Patti is our host this week for the Lens-Artist photo challenge, and she posts a good tutorial on framing your shots so that the subject is treated with the importance it deserves. How does framing make a difference? Consider:
If this is a shot of two people engaged in conversation about the land, getting a lot of land in the picture might be important. But this also has a truck bumper, distant telephone poles, and other distractions. How about this? You still get the feeling that they’re working on the land, but now it’s about their interaction.
Photographing a monarch in its habitat can be scaled down to photographing a monarch at its food source.
The petals of a fringed gentian make it distinct from other gentian varieties. Why not make that the focus of the photo?
And finally, even if giving a small portion of the subject a full frame might make the object unrecognizable, creating an abstract might make a better shot.
Experimenting with framing opens up new possibilities for making photos more dramatic. Thanks for the tip, Patti!
Tina at Travels and Trifles hosts this week’s challenge with an invitation for us to pick a place to which we’ve traveled and feature it in our post.
I have not traveled abroad since the death of my husband 11 years ago, but I have done a bit of traveling throughout the western portion of the United States. I am particularly fascinated by canyon country, places where the geology of the place takes center stage an overwhelms the senses, leaving you awestruck.
“When your spirit cries for peace, come to a world of canyons deep in the old land, feel the exultation of high plateaus, the strength of moving waters, the simplicity of sand and grass, the silence of growth.” — August Frugé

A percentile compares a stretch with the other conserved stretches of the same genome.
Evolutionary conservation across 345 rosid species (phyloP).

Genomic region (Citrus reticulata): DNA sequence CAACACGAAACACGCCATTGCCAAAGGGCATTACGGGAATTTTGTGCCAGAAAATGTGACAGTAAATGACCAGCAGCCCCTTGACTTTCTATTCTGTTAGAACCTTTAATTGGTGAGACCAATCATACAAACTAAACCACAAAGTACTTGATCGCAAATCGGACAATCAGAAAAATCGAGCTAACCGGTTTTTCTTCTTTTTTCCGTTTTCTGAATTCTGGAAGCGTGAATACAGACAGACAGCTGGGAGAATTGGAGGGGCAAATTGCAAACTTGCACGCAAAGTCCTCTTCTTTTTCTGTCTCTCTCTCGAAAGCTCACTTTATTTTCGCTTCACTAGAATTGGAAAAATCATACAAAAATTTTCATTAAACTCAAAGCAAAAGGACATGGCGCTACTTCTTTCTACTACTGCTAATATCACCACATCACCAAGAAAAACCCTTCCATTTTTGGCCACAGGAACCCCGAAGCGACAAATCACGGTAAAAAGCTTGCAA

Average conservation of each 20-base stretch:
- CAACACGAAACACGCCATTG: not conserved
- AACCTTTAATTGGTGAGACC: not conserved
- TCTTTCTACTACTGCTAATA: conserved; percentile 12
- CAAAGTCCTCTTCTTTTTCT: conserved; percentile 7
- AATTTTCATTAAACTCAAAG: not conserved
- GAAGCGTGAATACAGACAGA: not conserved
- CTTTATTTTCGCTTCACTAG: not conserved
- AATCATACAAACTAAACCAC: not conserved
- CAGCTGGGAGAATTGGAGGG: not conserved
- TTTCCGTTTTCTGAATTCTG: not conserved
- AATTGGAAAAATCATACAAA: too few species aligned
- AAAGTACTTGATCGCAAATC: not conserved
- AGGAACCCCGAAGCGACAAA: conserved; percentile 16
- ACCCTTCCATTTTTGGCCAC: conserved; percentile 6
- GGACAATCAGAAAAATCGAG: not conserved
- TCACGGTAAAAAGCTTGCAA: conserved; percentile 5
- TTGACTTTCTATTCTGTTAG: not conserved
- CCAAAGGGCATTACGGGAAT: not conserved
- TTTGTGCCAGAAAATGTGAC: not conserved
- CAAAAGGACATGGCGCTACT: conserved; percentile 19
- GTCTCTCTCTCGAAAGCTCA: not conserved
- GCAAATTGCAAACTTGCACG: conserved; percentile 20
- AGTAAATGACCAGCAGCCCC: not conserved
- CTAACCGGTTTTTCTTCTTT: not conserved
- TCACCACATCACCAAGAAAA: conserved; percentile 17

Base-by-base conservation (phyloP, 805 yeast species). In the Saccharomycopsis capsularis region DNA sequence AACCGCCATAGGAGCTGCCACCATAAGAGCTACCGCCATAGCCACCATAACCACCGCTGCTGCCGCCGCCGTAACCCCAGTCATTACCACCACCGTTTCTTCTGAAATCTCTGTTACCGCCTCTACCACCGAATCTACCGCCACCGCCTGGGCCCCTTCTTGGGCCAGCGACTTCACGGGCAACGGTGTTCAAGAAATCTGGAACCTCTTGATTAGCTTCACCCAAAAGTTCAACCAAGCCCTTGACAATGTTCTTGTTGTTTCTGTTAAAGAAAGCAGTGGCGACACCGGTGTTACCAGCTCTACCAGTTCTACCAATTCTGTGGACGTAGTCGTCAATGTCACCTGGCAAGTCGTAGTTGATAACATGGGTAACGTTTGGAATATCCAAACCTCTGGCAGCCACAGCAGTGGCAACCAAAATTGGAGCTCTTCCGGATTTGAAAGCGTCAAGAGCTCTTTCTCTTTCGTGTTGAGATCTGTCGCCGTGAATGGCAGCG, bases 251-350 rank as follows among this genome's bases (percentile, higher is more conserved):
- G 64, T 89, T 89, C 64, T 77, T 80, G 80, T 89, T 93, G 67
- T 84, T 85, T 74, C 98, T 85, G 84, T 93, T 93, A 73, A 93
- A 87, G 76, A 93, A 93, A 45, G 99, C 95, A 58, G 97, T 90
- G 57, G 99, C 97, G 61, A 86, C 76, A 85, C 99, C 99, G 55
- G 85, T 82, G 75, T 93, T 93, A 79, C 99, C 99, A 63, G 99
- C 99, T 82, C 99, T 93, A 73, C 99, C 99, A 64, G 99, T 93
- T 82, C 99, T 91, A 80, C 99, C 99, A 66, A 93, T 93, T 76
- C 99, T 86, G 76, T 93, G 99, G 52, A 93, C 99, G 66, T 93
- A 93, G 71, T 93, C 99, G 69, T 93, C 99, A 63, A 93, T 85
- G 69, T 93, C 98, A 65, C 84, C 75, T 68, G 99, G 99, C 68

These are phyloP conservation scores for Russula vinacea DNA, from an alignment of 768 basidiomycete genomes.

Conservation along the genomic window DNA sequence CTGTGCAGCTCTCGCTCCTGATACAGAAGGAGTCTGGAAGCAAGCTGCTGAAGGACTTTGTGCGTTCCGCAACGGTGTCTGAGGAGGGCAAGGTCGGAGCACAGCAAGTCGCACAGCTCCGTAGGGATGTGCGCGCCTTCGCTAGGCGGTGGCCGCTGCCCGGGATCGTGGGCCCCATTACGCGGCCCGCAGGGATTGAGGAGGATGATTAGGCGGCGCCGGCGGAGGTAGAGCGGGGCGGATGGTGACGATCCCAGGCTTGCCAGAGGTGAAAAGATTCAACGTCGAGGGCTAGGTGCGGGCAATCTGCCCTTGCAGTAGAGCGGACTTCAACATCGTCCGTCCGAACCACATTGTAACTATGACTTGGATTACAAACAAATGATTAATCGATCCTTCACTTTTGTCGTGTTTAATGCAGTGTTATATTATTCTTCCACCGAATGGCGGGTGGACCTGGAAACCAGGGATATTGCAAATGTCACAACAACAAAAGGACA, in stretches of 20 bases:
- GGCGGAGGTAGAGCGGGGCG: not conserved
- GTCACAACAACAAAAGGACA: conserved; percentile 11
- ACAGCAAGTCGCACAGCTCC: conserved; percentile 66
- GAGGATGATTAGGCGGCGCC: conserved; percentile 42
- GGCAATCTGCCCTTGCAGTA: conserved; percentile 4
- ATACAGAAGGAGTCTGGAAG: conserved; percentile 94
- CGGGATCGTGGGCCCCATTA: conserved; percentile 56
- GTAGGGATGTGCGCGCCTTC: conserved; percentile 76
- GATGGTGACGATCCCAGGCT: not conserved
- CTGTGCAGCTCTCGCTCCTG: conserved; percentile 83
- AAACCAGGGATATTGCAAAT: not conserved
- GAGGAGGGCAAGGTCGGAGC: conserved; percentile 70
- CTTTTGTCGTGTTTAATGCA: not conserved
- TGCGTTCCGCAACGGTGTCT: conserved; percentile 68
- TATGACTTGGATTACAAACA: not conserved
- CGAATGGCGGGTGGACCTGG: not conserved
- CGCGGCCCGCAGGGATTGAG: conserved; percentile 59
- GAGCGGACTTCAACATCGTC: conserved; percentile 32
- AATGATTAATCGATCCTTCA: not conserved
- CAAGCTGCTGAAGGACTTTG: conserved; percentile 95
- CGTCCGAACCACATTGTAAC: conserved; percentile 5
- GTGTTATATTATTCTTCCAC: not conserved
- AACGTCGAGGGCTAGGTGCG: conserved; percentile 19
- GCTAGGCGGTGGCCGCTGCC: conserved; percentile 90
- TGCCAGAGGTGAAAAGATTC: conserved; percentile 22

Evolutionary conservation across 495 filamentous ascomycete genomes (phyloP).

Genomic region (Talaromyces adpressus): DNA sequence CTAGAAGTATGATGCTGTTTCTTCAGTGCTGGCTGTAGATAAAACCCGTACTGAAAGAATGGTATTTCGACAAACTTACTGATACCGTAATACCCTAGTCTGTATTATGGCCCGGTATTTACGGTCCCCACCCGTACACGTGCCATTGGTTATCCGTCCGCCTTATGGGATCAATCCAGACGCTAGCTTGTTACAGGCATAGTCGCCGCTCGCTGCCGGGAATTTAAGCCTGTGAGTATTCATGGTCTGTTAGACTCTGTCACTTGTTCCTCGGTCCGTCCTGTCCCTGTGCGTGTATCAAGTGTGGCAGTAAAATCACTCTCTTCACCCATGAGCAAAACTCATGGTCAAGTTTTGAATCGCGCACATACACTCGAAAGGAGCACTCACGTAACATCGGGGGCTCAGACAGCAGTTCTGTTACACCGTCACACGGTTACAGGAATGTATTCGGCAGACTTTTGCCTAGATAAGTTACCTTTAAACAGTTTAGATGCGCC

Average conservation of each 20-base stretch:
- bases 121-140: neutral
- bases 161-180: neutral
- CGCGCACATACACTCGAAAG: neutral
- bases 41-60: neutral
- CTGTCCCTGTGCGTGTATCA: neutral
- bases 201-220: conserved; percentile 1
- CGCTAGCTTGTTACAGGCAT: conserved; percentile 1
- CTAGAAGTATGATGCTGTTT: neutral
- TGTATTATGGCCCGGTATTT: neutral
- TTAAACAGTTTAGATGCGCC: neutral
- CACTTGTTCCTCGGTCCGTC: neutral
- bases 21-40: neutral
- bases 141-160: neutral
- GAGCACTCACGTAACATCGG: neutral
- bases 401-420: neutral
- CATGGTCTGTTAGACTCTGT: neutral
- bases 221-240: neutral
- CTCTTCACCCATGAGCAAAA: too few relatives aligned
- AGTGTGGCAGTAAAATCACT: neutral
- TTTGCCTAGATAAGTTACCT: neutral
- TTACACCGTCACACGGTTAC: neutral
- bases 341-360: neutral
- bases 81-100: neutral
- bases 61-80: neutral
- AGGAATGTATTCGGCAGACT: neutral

“Should you shield the canyons from the windstorms you would never see the true beauty of their carvings.” —
“Beauty in front of me, Beauty behind me,
Beauty Above me, Beauty below me,
Beauty all around me,
I walk in Beauty…” — Navaho prayer
Amy starts out this week’s challenge with:
This week the photo challenge is about the countryside and/or small towns.
“Sometimes you find yourself in the middle of nowhere;
and sometimes, in the middle of nowhere, you find yourself” –author unknown
Here in the Midwest, small towns are often found along the shores of the numerous lakes.
Sometimes you will find a really BIG town on the shores of these lakes, too!
Being from a small town is nothing to be ashamed of. Even if the town’s name is Embarrass…
French fur traders found it difficult to float logs down the meandering river that runs by this town. They would create log jams, hindering the flow of timber to its destination. “Embarrass” in French means “block or hinder”. The Embarrass River and the town of Embarrass is not hiding a dark scandal, after all.
Small towns that can sustain their small populations are wonderful models of the future, not simply relics of the past. Putting humans on the landscape while paying close attention to scale and carrying capacity is a challenge that must be addressed if our species is to survive much longer on this planet.
Ann-Christine finds Magic in her garden and invites us to share the magic in our lives.
This is something I have to ponder. I tend not to believe in magic. I am in awe and wonder of the natural and suspicious of what others call “supernatural”. However, the dictionary gives me a second definition that I certainly can embrace:
“beautiful or delightful in such a way as to seem removed from everyday life”
So here’s a gallery of some of the most beautiful and delightful moments of my life. Enjoy!